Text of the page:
A final steep climb back up to the car finished off a fine day out and some new parts of this superb walking area explored.

The Age of the Train   19 comments

The weather had turned in the second half of our week in Silverdale. Winds, grey skies and showers were the order of the day and the enthusiasm to get out had waned. We did however have a cunning plan that we’d discussed on our last visit to do Hampsfell above Grange Over Sands but from the house and by train.

As someone welded to his car I was very taken with this plan. There is ruhig something rather exciting about undertaking any journey by train (even by Northern Rail!) especially if it involves a walk. The station in Silverdale is a short and very nice walk across fields and the Golf Course and I was excited enough to take a picture of the train like a sad git. Weak Lemon Drink anyone?

Our plan was to walk from Cark and Cartmel Station, only three stops down the line, over Hampsfell and back to pick up the train home from Grange. You get the added bonus of travelling over the Arnside viaduct, something I’ve looked at many times but never crossed. Looking back to the Knott from just over the other side of the estuary.

There wasn’t much keen-ness for the walk with the weather looking so grey and unsettled and I was certain we’d get a soaking at some point. It was just me, Mark and TBF who set out. Hampsfell (seen in the distance here) is a fell I’ve always wanted to do and never have so I was pleased to be able to do it at last (its a new Wainwright as well, box ticked!)

The best thing about these lower level walks is that they are easy paced and leave lots of time for nattering which we did most of the afternoon. Makes a very sociable sort of day.

This is the Scout Hut at Cartmel. I took the photo as I have a very fond memory of a night here on Mark’s stag do. We had a happy day wandering the lanes (it was the foot and mouth time so the hills and paths were closed) and drinking in local pubs. There were maybe 20 to 30 of us all sleeping on the floor and at night it was quite astonishingly dark. Cue laughter as many people went for a pee and then couldn’t find their way back. Mark’s brother was seen wandering about using only the very minimal glow from his phone screen (in the days when phone screens were about 1″ square”). Happy times.

Back to the story. We stopped off in Cartmel for a look around and bought some cake to eat later.

And took a look around the very impressive priory.

Its stunning inside with some lovely stained glass windows.

And this window missing most of its stained glass. I think it was pilfered over the years and has never been replaced.

I particularly like the way the tower is offset by 45 degrees making and unusual looking building.

Off to climb Hampsfell – after a short delay for Mark to go back to priory to collect his umbrella (despite the gloomy skies and forecast it didn’t rain all afternoon)

Views back down from the climb up Hampsfell to Cartmel and its priory.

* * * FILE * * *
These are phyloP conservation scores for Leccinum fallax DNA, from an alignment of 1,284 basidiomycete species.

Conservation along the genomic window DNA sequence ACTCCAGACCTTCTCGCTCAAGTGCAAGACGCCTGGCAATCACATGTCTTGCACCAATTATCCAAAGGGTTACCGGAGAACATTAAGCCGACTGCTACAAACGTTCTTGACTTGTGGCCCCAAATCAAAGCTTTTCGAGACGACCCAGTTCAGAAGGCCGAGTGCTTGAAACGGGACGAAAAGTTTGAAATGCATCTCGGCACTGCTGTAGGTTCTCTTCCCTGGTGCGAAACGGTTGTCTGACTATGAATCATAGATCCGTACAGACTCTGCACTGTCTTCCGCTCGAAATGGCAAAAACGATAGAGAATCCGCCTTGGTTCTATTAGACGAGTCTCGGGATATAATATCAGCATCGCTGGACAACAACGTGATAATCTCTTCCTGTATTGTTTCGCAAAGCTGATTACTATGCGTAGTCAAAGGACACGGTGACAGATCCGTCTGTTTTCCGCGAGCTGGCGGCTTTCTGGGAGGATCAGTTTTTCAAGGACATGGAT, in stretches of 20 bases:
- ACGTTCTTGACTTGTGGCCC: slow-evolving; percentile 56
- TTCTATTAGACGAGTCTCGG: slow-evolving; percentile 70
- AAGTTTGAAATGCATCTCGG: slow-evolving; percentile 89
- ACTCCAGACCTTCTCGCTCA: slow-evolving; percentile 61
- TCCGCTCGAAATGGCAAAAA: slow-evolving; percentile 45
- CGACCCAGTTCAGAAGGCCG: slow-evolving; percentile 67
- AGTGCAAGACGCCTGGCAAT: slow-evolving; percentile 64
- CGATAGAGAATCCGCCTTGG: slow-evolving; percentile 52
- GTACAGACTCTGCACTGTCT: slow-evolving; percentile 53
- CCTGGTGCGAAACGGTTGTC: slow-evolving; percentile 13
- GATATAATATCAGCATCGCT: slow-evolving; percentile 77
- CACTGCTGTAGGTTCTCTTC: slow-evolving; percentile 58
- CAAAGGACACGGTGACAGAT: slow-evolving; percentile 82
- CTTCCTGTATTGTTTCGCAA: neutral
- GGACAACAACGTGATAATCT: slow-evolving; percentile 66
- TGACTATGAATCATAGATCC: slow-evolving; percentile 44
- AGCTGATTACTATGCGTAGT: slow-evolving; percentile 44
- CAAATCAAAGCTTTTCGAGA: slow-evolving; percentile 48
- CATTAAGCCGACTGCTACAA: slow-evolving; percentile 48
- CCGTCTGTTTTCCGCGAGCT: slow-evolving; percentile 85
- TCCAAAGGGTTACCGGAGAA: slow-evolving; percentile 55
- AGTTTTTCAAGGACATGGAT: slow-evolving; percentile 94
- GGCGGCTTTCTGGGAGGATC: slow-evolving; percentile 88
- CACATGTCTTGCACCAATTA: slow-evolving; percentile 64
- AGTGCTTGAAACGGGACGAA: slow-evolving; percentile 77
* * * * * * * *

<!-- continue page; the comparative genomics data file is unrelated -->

It was seriously windy up top – more like November than August but its a lovely area of open limestone and grassy paths.

This is the Hospice that crowns the summit, unusual name for an unusual building.

A very steep set of stone and metal steps takes you to the top and an expansive view.

Panorama looking from the top over Morecambe Bay (click to enlarge)

We had planned on tea and cake on the top but it was cold and windy and time was pressing on if we were to catch our train home in time for tea.

View across the Kent estuary towards Arnside, the Knott in the right of shot.

To catch the train we had a walk along the Promenade back to the station in Grange. I’m sure its an even better stroll on a sunny day.

And a last shot across the estuary from the train.

A grand day out as Wallace would have said to Gromit. Including the walk to Silverdale station and back likely around 7 miles. I’ve been scanning maps ever since looking for ways to use public transport to create walking routes.

Lakes and Hills   14 comments

It was time for another day out and after our brief visit to Coniston Water a couple of days earlier we feltit deserved a full day’s attention. Despite an early start and arriving just after 9am, the Brown Howe car park and adjacent lay-bys were already full. Luckily we’d scanned the roads on Google Maps and the next lay-by had some spaces.

After a busy 30 minutes inflating SUPs and kayaks and transferring our vast amounts of stuff to the beach we were ready for breakfast.

A stunning morning and Coniston has quickly become my favourite of the major lakes.

As well as facilitating an earlier start, nothing beats an alfresco breakfast. The chef looks especially happy!

We spent a wonderful few hours, swimming and messing about on inflatable craft.

Me and TBF took an extended paddle across the lake to Peel Island (made famous in the “Swallows and Amazons” book)

The views across the water to the Coniston Fells were superb.

We did a lazy circuit of Peel Island.

Views towards what I think were the Hellvellyn range and the Fairfield horseshoe.

This little Bay was full of kids jumping off rocks and generally having fun.

TJF really has got the hang of the SUP and did a couple of full circuits of Peel Island.

After more food me and TJS took a paddle back to the bay with the DBs and TBB for jumping fun. TJS is much more at home looking cool and relaxed!

The water below these rocks was deep enough – just – for some decent jumps.

DB Senior.


A little video clip of a couple of jumps.

I did some jumps myself. View from the top of the rocks. Mark actually swam all the way across which was pretty impressive. He wasn’t 100% sure he could make it all the way back so after ferrying TJF back I came back to pick him up.

Time for a change of activity. Me, TJS and TBF went for a walk up the nearby Beacon Fell.

It was a pretty hot and sultry climb through the bracken.